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Related Topix: Wine, Drink, Science

Electronics Weekly

Building an Evryscope to capture space

Here's a good one, from the MIT Technology Review no less . One problem with telescopes, they say, is that they can only peer at a very small piece of sky.

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Related Topix: Science

Times Herald-Record

Sugar Loaf Arts Center hosts a truly heavenly performance

The New York Wind Symphony offered space travel "Out of the World for the Brave" Saturday evening at the Sugar Loaf Performing Arts Center.

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Related Topix: Sugar Loaf, NY, Symphony, Arts, Science / Technology, Space, Science

Universe Today

Glowing Galaxies Shine Above Trance-Like Telescopic Timelapse

We often speak of the discoveries and data flowing from astronomical observatories, which makes it easy to forget the cool factor. Think of it - huge telescopes are probing the universe under crystal-clear skies, because astronomers need the dark skies to get their work done.

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Related Topix: Science

Space.com

Astronomy Detectives Reveal Origin of Monet's 'Impression' Painting

By reconstructing the position of the sun, the condition of the tides and the view from Claude Monet's hotel room, researchers were able to determine the time and day Monet painted his dreamy piece "Impression, Sunrise" in Le Havre, France. Astronomical clues could pinpoint the day Claude Monet painted "Impression, Soleil Levant ," the art piece that lent its name to the Impressionist art movement.

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Related Topix: Painting, Arts, Science, France, World News, Texas State University, Science / Technology

Somerset County Gazette

Bishop Henderson Primary School pupils relish their Space Odyssey

IF children at Bishop Henderson Primary School in Taunton had any post-summer holiday blues at the start of the September term, a trip into outer space blew them away. Year five pupils enjoyed a visit from the Space Odyssey mobile planetarium, and were thrilled to become the first children inside its new Voyager 2 space dome, which set up for a morning inside their school hall.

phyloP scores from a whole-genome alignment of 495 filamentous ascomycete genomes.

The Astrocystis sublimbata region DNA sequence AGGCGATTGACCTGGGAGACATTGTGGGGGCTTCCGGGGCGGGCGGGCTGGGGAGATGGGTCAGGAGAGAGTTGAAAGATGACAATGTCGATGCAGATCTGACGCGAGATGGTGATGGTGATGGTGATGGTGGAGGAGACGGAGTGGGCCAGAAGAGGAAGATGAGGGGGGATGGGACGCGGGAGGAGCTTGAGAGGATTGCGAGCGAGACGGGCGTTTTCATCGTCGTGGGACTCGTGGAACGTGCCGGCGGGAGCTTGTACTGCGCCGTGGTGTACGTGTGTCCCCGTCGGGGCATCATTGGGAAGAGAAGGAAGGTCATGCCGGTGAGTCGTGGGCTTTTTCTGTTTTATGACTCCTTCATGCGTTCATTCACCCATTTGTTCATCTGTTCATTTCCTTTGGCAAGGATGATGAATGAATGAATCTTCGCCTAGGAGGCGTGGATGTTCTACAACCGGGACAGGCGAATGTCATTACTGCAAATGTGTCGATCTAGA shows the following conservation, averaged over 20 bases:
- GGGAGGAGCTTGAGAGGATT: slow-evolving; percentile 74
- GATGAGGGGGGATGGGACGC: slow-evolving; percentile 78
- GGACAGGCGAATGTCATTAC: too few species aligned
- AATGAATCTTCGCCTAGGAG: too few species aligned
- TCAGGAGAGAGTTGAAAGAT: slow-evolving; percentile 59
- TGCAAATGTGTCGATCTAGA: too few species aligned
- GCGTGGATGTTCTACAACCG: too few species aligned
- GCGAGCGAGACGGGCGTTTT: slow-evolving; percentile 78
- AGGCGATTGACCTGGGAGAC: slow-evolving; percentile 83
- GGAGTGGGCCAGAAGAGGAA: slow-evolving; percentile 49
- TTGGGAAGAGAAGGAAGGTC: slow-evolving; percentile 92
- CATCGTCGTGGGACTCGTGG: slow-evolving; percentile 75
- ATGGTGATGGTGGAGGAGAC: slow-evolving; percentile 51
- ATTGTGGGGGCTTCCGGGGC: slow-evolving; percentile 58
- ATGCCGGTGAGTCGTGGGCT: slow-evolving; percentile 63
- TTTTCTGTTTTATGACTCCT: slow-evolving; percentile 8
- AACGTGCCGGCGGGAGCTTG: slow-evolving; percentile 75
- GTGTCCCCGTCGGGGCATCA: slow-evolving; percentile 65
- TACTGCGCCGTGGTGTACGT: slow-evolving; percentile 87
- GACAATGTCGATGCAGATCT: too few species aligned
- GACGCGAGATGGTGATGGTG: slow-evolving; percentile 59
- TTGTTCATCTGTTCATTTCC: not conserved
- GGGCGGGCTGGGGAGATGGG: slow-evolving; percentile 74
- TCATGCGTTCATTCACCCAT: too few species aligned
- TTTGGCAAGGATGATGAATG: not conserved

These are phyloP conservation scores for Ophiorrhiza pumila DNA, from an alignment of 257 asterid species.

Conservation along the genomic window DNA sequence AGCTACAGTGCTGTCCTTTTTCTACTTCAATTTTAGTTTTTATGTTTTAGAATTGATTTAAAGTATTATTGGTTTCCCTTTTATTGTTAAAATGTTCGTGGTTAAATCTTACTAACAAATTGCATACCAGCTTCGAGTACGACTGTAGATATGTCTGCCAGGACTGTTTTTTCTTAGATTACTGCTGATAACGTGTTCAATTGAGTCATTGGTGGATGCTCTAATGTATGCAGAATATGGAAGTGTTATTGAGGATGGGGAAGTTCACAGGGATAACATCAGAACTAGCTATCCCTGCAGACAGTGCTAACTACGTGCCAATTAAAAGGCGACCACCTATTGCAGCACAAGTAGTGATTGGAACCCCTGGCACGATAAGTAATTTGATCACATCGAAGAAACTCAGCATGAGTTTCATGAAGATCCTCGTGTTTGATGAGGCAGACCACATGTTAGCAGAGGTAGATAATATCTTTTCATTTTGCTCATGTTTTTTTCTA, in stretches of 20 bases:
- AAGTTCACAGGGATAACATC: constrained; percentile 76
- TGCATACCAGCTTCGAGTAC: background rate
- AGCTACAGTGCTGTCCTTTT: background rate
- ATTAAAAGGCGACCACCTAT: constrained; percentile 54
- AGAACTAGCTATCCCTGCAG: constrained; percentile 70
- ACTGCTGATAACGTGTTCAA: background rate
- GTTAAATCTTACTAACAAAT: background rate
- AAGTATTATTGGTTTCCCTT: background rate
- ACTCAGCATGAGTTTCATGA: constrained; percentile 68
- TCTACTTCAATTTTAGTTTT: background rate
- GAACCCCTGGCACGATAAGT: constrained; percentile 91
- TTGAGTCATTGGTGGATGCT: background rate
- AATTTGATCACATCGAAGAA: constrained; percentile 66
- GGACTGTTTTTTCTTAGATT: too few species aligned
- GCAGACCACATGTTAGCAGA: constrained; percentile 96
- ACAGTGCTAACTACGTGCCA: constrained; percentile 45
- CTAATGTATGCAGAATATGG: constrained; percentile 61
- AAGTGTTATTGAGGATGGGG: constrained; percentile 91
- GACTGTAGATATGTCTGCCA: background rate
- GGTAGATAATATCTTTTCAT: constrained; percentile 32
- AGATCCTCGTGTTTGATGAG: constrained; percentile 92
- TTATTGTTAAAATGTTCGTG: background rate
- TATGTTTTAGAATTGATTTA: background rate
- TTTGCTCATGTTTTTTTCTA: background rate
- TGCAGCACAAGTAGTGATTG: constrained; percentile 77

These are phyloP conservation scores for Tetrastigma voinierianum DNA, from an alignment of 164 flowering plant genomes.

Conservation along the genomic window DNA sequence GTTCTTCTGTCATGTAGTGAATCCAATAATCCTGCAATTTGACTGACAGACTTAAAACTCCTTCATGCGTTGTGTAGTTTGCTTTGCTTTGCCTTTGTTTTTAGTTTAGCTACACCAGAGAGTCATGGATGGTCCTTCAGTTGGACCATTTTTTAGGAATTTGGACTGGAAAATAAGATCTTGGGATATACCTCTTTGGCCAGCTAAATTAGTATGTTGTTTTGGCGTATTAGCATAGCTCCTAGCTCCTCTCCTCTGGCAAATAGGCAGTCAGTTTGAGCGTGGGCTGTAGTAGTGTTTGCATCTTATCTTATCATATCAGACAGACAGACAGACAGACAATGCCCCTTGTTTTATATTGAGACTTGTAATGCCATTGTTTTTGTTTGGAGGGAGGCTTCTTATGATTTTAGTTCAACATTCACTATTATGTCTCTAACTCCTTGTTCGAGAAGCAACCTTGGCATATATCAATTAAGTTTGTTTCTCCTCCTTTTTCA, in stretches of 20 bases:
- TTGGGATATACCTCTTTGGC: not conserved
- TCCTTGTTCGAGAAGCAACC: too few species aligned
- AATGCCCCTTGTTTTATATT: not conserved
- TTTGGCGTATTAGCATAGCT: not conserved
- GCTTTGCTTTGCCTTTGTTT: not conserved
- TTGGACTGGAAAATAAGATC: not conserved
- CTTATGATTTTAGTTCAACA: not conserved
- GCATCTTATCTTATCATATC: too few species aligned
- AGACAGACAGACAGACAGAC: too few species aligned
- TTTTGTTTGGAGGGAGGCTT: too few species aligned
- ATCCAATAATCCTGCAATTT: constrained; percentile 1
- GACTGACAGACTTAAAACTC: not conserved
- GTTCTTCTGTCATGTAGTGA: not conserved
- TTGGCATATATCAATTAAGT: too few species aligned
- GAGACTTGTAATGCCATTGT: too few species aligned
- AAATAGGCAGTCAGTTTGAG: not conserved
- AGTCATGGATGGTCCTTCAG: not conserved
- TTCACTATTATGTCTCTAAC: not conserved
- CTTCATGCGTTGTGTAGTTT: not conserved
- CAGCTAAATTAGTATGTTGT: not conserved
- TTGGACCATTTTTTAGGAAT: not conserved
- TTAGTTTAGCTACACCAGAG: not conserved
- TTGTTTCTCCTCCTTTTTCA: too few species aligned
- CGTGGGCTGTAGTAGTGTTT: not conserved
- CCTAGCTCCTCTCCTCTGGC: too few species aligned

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Related Topix: Science / Technology, Space, Science

How Stuff Works

Cosmic Archer: Seeking Out Sagittarius

Traveling through capital cities is always a stressful occasion and this time was no exception. I had left myself a whole hour to get from the train station to the Royal Observatory Greenwich in London for The Astronomy Photographer of the Year 2013, and it seems an hour was only just enough! But once I'd arrived, I settled back in the very comfortable seats of the Peter Harrison Planetarium and the lights dimmed as the winning photographs were presented to the excited audience.

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Related Topix: Science

Forbes.com

Recent Russian Bomber Incursions Designed To Provoke, Says Expert

I'm a science journalist and author of "Distant Wanderers: the Search for Planets Beyond the Solar System" who writes about over-the-horizon technology, primarily astronomy and space science. I'm a former Hong Kong bureau chief for Aviation Week & Space Technology magazine and former Paris-based technology correspondent for the Financial Times newspaper who has reported from six continents.

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Related Topix: Science, New York, HarperCollins Publishers, Startups, Publishing, Media, IGN Entertainment, Television, FOX News Network

CiteULike

Ideas for Citizen Science in Astronomy

We review the relatively new, internet-enabled, and rapidly-evolving field of citizen science, focusing on research projects in stellar, extragalactic and solar system astronomy that have benefited from the participation of members of the public, often in large numbers. We find these volunteers making contributions to astronomy in a variety of ways: making and analyzing new observations, visually classifying features in images and light curves, exploring models constrained by astronomical datasets, and initiating new scientific enquiries.

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Related Topix: Science

Mon Sep 15, 2014

DNA India

Visually impaired kids can learn astronomy

So Dr Kalpana Kharade, associate professor and Hema Peese, assistant professor of KJ Somaiya Comprehensive College of Education Training and Research researched on teaching astronomy to these kids with the help of Technology Based Inquiry Learning. Soon they would conduct workshops in schools for visually impaired students.

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Related Topix: Science, Kids, Family